If music could ever evoke the storms of resignation, Tchaikovsky’s Fifth Symphony would. Composed at the end of his life, the massive four-movement work rises and falls in an almost unbearable struggle with fate.
On Sunday, Arthur Post unleashed the San Juan Symphony’s powerful weather demons and delivered a triumphant performance of the composer’s almost frightening masterpiece.
The 50-minute gargantua filled the last half of the program in the Community Concert Hall. Complex, compelling and profoundly a product of the Romantic Era, Tchaikovsky’s music unspooled sadness, despair and finally resignation. Throughout, Post also emphasized flashes of light, lyricism and open air, especially in the beguiling third movement, a waltz. It didn’t dance by, however, without distant echoes of the Fate theme, but the waltz gave respite to an overall darkness.
The orchestra traversed the final movement with confidence – the Fate motif returning and asserting its ultimate power. With breathtaking full stops, Post led the orchestra through a very fast, extended coda, to arrive at a surprising restatement of the early despairing motif turning unexpectedly into triumphant acceptance.
As if starving for an experience of grandeur, the audience responded with an immediate, very loud and energetic standing ovation – I among them. Standing ovations have become commonplace, but you can tell the difference between polite, delayed, perfunctory or genuinely enthusiastic. This ovation was not only well earned, it was deeply expressive. Post got it and took time acknowledging every soloist and each section as the applause continued.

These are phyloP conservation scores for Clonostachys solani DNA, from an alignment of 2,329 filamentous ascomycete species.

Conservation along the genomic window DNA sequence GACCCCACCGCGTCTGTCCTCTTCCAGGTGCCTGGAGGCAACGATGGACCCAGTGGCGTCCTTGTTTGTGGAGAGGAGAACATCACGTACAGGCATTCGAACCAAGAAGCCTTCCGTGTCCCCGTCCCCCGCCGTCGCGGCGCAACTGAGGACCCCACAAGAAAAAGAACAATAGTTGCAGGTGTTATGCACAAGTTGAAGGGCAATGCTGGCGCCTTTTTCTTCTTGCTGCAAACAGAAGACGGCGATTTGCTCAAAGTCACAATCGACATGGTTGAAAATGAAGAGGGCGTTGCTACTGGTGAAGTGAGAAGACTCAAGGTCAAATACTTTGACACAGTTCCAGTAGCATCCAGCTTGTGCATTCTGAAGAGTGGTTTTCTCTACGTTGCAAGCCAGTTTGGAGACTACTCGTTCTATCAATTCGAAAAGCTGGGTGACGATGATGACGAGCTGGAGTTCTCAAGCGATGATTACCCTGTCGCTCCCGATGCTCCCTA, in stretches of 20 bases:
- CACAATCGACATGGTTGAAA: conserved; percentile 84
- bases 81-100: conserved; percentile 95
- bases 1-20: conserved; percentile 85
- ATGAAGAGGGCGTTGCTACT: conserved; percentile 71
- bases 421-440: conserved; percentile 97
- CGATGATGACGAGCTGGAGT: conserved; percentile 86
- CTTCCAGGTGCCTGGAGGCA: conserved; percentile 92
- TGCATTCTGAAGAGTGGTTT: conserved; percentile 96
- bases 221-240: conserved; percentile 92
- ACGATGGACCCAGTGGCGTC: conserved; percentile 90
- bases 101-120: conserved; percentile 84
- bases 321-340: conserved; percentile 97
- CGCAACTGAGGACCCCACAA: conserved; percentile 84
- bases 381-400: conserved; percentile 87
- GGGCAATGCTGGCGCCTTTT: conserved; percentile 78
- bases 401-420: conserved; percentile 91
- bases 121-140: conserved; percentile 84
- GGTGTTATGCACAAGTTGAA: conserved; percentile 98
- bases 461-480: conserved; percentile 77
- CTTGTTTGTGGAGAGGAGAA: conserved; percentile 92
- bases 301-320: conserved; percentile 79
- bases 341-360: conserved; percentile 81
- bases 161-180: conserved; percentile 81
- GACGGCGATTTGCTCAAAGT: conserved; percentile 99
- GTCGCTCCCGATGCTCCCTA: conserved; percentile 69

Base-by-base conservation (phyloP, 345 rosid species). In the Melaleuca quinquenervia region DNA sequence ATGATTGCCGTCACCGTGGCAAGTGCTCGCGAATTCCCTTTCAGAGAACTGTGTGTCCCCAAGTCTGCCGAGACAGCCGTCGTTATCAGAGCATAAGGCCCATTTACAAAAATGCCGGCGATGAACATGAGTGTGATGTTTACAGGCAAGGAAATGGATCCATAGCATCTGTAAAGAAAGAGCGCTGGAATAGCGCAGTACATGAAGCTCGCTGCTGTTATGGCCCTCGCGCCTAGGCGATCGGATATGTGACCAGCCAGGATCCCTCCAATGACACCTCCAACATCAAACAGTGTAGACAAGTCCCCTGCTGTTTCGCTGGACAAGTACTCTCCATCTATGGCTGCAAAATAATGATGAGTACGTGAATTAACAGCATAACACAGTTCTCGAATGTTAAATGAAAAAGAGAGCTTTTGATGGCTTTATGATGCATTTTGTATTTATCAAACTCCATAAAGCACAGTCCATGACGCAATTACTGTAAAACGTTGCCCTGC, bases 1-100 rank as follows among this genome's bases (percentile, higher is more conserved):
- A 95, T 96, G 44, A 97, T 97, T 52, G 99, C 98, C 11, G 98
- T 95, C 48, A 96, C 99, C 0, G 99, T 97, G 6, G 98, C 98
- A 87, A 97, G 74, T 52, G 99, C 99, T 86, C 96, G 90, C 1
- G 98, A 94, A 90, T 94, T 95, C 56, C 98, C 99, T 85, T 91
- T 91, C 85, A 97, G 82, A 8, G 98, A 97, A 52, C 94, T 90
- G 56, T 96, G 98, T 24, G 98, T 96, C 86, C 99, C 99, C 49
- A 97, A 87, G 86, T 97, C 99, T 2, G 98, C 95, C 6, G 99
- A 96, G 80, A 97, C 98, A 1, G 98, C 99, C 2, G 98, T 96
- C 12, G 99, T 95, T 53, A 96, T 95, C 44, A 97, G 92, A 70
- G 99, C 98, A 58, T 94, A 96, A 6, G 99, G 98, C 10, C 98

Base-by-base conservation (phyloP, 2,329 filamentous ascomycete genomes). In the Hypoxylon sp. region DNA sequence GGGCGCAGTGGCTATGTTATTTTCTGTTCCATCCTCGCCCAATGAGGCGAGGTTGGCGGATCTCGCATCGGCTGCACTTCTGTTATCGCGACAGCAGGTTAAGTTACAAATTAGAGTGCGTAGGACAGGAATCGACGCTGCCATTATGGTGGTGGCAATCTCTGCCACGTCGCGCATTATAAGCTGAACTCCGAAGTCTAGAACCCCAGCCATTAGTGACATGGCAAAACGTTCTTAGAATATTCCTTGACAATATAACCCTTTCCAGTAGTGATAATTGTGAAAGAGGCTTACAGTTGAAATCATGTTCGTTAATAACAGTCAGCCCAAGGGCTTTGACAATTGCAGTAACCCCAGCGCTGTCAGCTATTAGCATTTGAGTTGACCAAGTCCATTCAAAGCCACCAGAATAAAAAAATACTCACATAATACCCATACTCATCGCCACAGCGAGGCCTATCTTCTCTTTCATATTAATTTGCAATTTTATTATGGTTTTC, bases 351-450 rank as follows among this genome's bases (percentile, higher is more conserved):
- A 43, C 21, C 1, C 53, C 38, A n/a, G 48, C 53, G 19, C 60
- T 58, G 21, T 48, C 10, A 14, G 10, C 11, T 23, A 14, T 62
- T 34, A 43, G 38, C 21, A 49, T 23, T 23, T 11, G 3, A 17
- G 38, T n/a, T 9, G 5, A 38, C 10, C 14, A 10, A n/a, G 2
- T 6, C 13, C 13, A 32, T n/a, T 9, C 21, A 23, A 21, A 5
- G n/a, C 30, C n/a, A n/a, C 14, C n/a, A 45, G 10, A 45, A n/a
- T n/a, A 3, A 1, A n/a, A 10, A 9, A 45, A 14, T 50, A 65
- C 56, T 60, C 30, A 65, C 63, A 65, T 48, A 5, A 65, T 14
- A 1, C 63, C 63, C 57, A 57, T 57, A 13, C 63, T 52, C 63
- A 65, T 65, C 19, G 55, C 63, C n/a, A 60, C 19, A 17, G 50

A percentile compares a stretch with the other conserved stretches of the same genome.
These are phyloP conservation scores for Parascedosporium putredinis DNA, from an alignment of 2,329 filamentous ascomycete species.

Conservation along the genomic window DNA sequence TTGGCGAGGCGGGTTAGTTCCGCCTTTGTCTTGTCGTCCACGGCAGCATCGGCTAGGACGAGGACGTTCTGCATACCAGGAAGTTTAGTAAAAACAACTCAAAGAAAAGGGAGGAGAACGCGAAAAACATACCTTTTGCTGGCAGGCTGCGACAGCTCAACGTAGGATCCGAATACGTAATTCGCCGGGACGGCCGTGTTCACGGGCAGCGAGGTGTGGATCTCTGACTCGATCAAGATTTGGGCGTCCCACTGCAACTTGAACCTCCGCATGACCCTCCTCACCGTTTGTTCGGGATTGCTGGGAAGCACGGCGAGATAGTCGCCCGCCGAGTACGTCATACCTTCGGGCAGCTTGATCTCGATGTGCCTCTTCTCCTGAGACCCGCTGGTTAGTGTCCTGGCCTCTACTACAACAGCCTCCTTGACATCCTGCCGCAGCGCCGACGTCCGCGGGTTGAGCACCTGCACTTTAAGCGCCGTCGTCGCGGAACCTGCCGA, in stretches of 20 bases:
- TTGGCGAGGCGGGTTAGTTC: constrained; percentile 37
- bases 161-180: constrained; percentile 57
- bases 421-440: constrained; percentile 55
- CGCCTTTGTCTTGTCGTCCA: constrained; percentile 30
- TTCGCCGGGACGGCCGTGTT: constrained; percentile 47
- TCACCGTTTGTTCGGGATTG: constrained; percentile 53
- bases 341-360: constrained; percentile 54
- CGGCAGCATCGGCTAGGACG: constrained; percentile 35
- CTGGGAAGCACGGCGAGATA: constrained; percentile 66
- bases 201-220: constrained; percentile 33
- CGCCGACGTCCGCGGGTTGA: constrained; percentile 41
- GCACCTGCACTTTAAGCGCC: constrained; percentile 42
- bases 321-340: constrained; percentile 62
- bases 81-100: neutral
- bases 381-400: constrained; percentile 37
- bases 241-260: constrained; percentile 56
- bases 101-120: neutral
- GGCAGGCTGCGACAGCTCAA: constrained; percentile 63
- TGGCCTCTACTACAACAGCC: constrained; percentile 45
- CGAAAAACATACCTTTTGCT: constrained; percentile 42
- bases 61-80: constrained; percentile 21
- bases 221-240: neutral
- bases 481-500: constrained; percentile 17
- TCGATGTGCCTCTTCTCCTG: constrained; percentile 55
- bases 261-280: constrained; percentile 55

Sunday’s concert turned out to be what people want from a regional orchestra – interesting, varied, featuring an engaging soloist and offering something new and something familiar. Above all, I think concert audiences want to experience greatness and be reminded of the deepest human emotions. Tchaikovsky’s symphony provided the platform for all that.
So did Mozart’s Second Flute Concerto, performed with bright assurance by Yossi Arnheim. Principal flutist with the Israel Philharmonic, he has known Post since the conductor’s tenure as associate under Zubin Mehta.
Inviting Arnheim to the Four Corners, Post made a wise programming decision to put Mozart’s Enlightenment clarity and order in the center of the concert. He, Arnheim and the orchestra explored the crystal beauty of Mozart’s music in perfect synchronicity. Joyous reason cleansed the air in the center of an otherwise highly emotional afternoon.
For an overture, the orchestra presented a new work by Liam Ramsey-White, age 17. Raised in Durango and now a student at the Denver School of the Arts, the violinist and composer sat in the concertmaster’s chair to perform the first movement of his first symphony. “Camping” evoked Romantic tone poems in its variety of musical pictures: a lively scene of arrival, a dreamy lyrical section and a return to urgency, discovery – even play. Post easily shaping phrases and shifting tempi and dynamics to complete a tonal painting of young people on an adventure. The 11-minute work served as a perfect introduction to an unusual concert.
After the flute concerto, Arnheim returned to perform what might have been a first for the orchestra: a classical Turkish work by Mesut Cemil Bey. Adapted for a Western orchestra, “Samai Nahawand” turned out to be a haunting rendezvous with Middle Eastern sounds and rhythms. The orchestra played the 10-minute work, circling through unison lines and repeated passages as Arnheim’s flute soared over the strings, various percussion instruments and Erik Teixeira’s Arabic lute. The lute’s drone effect could be heard throughout, and the audience erupted with enthusiasm, presumably for the beauty and the newness of the sound as well as an accomplished performance.
After intermission, who would have expected a profound journey through resignation to acceptance? Perhaps no one. But it’s my belief audiences not only want to experience something new and something familiar, but we also hunger for grandeur.
email@example.com. Judith Reynolds is a Durango writer, artist and critic.